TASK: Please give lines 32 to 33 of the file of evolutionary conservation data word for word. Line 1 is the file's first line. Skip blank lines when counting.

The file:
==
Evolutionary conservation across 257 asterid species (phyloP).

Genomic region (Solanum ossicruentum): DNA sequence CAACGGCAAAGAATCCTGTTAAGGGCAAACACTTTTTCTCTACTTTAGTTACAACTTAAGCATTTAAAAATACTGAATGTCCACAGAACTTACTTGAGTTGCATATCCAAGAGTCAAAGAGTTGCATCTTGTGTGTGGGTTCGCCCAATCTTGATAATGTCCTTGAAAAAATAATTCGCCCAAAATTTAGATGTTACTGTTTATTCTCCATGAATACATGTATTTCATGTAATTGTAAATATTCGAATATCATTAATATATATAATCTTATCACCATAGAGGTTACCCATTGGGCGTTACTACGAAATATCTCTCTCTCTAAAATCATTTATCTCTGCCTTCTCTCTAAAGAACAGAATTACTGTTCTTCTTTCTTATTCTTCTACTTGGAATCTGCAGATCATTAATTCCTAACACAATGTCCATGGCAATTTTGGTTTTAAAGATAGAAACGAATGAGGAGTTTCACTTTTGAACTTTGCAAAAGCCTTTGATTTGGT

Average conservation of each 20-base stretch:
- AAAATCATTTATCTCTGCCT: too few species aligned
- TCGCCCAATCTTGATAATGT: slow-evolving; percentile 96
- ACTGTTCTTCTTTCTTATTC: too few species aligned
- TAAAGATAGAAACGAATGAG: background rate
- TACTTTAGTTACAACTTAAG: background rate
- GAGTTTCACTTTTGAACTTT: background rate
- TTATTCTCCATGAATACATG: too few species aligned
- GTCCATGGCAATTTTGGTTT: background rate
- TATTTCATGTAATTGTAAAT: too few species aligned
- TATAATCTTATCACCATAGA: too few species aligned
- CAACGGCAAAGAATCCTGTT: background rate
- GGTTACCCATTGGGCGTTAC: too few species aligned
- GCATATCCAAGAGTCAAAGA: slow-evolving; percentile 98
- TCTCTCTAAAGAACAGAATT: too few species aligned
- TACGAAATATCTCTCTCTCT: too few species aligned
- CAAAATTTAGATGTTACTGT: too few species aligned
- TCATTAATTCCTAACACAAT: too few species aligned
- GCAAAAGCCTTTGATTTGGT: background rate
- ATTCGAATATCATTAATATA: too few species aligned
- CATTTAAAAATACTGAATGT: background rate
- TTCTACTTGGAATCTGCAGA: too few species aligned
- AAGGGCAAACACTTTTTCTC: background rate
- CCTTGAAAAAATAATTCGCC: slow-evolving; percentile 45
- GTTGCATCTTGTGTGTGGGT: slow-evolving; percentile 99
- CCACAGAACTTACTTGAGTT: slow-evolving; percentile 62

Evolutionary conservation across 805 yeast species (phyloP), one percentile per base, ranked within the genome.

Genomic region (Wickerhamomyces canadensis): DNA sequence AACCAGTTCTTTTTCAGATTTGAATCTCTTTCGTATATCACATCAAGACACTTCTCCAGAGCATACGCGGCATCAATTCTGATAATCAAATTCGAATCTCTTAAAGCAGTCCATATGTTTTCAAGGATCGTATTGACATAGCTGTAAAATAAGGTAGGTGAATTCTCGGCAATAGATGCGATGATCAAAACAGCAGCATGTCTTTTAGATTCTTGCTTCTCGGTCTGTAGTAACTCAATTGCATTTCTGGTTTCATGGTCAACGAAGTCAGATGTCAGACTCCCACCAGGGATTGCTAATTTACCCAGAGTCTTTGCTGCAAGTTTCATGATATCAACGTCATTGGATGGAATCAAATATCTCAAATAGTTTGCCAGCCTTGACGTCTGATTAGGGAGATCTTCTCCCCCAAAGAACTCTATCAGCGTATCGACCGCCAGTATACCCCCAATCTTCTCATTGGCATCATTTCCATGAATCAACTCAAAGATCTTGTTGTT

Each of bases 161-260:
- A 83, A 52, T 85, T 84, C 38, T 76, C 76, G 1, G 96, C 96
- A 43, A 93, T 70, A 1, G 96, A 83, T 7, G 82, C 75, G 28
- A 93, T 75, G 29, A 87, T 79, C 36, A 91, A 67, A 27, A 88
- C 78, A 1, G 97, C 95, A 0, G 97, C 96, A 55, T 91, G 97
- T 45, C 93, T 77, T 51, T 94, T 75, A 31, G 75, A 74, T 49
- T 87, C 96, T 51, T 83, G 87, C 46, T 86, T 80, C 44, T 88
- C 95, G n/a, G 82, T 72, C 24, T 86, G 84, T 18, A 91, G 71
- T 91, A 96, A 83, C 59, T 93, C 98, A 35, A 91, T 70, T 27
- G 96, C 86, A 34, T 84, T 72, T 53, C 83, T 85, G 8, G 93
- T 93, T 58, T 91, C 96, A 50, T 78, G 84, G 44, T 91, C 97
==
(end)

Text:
- A 83, A 52, T 85, T 84, C 38, T 76, C 76, G 1, G 96, C 96
- A 43, A 93, T 70, A 1, G 96, A 83, T 7, G 82, C 75, G 28